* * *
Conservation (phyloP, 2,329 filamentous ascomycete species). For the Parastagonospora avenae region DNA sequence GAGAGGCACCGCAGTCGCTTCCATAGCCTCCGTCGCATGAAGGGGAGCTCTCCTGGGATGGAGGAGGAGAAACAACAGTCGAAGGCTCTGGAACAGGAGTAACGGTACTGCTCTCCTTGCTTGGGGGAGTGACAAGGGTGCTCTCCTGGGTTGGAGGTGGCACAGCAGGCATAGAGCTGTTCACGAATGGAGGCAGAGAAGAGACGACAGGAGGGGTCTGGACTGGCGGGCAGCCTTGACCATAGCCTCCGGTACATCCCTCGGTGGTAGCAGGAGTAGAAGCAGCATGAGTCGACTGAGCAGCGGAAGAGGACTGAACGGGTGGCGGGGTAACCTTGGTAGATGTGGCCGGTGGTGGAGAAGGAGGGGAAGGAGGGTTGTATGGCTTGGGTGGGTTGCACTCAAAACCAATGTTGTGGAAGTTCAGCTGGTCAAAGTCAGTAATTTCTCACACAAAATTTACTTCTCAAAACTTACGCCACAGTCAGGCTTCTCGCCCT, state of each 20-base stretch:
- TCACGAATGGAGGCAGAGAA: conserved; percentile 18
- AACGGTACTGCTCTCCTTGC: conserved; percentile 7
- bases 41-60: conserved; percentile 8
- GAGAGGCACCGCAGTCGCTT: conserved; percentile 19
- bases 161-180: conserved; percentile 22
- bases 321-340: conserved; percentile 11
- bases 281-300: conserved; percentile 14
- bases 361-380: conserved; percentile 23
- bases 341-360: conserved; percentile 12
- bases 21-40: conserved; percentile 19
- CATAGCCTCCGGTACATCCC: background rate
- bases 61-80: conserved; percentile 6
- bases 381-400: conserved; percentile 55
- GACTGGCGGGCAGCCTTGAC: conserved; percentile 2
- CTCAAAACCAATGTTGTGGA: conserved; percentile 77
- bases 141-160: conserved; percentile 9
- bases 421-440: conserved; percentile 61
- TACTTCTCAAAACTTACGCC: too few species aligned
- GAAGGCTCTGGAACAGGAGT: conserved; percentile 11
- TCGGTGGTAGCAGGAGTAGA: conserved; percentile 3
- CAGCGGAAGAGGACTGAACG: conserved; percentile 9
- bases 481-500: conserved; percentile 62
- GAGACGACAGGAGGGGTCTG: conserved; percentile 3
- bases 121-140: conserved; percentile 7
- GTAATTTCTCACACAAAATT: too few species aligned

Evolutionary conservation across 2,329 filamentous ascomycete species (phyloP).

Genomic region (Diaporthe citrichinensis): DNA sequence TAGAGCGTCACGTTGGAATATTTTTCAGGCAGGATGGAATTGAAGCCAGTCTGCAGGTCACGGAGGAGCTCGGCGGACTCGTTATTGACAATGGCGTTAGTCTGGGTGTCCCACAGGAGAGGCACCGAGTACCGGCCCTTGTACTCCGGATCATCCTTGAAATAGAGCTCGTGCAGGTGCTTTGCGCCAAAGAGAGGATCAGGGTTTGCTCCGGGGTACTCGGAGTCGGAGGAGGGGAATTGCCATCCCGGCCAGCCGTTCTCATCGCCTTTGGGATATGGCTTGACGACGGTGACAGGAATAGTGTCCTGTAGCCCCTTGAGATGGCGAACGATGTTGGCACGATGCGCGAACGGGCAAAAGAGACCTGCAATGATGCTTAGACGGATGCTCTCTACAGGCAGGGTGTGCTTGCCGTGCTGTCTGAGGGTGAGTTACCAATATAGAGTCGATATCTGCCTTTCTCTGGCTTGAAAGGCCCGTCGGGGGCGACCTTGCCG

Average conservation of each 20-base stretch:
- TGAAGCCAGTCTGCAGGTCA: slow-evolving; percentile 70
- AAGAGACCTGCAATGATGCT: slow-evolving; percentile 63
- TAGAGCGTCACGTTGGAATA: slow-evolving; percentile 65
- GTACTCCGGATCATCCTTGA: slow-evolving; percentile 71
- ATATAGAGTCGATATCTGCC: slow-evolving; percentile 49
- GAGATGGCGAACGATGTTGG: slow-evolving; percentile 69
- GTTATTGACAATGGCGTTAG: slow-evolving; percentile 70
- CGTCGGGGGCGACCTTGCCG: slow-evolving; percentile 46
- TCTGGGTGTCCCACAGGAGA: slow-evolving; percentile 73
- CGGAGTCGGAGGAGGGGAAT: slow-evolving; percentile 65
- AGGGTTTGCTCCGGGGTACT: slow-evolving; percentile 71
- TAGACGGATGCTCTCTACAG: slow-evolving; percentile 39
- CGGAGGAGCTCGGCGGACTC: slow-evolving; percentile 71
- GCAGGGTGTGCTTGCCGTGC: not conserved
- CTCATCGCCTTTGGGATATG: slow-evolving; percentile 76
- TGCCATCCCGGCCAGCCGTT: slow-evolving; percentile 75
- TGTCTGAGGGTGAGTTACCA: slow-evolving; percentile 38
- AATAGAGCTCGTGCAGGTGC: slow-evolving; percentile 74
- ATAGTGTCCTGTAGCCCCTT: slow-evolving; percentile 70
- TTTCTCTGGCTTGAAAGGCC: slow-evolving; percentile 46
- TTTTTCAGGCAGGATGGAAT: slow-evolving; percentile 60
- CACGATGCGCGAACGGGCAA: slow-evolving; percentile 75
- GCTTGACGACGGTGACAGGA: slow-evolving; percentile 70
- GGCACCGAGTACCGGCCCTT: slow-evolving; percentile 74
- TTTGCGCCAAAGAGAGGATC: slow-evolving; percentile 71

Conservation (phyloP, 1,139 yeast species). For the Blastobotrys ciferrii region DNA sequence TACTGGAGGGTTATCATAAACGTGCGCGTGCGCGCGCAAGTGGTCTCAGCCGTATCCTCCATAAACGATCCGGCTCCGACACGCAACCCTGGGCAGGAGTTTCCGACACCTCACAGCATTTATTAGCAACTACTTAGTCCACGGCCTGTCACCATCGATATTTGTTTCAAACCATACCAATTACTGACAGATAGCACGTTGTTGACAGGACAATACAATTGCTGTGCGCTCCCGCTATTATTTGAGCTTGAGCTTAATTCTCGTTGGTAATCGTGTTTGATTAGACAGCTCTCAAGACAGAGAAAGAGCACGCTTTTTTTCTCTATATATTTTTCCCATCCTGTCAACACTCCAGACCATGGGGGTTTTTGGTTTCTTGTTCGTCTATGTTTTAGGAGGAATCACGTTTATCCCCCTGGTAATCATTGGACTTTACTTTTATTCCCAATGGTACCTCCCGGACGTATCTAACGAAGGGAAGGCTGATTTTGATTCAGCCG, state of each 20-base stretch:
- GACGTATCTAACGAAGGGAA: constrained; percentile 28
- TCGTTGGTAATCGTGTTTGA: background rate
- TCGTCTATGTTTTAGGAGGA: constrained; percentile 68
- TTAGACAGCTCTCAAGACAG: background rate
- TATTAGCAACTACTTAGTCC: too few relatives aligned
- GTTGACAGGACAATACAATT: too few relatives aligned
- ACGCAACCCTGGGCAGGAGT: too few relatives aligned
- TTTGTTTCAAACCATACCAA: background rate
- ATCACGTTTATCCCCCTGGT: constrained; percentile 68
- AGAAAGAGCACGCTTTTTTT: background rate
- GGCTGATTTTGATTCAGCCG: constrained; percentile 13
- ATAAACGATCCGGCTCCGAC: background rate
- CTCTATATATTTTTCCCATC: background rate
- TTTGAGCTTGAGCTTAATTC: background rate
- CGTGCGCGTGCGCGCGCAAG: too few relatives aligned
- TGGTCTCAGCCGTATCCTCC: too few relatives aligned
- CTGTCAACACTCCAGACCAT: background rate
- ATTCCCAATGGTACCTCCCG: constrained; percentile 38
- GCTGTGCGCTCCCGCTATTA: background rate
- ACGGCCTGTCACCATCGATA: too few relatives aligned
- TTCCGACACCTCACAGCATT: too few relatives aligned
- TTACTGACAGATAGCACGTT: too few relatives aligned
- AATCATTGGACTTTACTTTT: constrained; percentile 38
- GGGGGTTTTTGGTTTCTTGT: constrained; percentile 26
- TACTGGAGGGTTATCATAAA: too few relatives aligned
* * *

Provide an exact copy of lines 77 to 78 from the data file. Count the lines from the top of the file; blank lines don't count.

- TTACTGACAGATAGCACGTT: too few relatives aligned
- AATCATTGGACTTTACTTTT: constrained; percentile 38